In a lunch session, Fields Wicker-Miurin, co-founder of LeadersQuest in the UK, and Edward Girardet, a Swiss author, explore the question of leadership. Wicker-Miurin talks about creating LeadersQuest, which is a non-profit that organizes "quests" (structured trips) for high-achieving individuals to major regions of the world, seeking knowledge and understanding. "We can't ignore the world anymore, be it Darfur or the latest technology; we are at a critical point and we have only a little window to make the right choices; the world is our mirror, it reflects our values and priorities and choices". Where do we go to find out about the right choices? "I don't trust what I read in newspapers, I don't trust futurists, I learn best by going and seeing and debating and disagreeing and sharing and testing" and that's why we set up LeadersQuest: we learn by going, not by staying where we are".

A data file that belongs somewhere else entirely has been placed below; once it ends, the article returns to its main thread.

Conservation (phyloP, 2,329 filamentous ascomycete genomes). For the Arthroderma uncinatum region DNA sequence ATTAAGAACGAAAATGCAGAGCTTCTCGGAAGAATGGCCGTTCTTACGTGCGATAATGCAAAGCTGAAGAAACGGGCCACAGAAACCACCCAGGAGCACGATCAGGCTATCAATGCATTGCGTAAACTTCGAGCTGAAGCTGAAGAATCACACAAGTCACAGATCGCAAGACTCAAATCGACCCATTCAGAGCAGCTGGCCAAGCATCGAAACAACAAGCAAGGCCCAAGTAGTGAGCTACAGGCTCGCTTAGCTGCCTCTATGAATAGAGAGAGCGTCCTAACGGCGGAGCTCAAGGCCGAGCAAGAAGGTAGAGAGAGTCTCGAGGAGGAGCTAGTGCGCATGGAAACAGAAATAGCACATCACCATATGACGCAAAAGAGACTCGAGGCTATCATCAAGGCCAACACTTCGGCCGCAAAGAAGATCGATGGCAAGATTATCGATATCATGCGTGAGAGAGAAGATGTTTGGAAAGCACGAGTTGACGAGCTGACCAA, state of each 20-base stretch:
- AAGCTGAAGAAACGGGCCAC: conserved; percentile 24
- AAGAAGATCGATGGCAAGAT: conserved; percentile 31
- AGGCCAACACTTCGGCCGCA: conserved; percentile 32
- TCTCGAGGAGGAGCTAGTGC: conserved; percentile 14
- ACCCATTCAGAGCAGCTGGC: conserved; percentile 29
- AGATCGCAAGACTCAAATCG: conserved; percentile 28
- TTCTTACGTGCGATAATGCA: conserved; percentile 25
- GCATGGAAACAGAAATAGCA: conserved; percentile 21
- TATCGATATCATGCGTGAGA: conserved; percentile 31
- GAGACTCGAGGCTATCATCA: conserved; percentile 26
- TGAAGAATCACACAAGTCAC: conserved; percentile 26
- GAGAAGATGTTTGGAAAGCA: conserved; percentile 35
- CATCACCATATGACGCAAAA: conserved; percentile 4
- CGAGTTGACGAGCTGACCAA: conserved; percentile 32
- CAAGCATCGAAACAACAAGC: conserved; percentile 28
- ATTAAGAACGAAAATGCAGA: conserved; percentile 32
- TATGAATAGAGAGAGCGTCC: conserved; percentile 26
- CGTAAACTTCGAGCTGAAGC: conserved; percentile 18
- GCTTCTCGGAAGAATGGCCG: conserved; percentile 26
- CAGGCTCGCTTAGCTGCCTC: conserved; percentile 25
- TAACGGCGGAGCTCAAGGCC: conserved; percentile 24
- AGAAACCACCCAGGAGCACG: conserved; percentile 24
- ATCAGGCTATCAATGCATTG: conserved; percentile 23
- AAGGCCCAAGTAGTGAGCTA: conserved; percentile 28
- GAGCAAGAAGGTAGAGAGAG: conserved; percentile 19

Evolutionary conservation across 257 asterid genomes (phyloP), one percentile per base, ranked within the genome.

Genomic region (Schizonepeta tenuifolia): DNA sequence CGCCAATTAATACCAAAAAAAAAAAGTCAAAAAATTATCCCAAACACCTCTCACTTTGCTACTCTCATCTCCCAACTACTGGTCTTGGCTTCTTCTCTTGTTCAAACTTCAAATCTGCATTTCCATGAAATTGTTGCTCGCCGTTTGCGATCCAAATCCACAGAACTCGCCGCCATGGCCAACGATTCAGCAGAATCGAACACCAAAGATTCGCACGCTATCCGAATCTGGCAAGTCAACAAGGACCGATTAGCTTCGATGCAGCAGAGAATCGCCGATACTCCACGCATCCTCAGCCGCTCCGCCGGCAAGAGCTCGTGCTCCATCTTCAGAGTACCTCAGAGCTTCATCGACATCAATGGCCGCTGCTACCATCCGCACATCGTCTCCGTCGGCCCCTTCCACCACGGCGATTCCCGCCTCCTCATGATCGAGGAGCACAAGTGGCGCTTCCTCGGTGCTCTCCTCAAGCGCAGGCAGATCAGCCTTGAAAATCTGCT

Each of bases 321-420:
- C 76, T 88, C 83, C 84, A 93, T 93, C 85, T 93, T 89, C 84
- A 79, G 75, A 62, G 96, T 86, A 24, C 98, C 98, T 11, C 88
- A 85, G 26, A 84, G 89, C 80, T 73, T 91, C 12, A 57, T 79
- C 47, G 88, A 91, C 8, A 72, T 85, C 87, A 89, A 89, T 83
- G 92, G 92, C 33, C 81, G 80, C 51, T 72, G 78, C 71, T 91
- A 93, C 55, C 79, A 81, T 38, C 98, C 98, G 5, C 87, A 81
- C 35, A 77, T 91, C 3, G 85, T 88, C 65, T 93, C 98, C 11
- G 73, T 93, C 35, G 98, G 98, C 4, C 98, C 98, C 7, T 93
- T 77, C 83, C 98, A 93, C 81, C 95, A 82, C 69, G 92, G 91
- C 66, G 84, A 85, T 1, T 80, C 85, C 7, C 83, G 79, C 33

What are the characteristics of a leader? "Courage. Understanding the difference between raising a concern and influencing a change. Being the change you want to see in the world." (Ghandi said that, I believe) "Remove obstacles - including removing ourselves to create a space for the next generation to come and take responsibility. Being multisectoral and multigenerational in the choices we make". How do you really change things? "The world needs hundreds of millions of leaders - maybe even 6 billion leaders", says Wickers-Miurin. However, she also points out to the business leaders in the room their own responsibility: "we tend to blame politicians, but the truth is that we should try to make it easier for them to take the right decisions".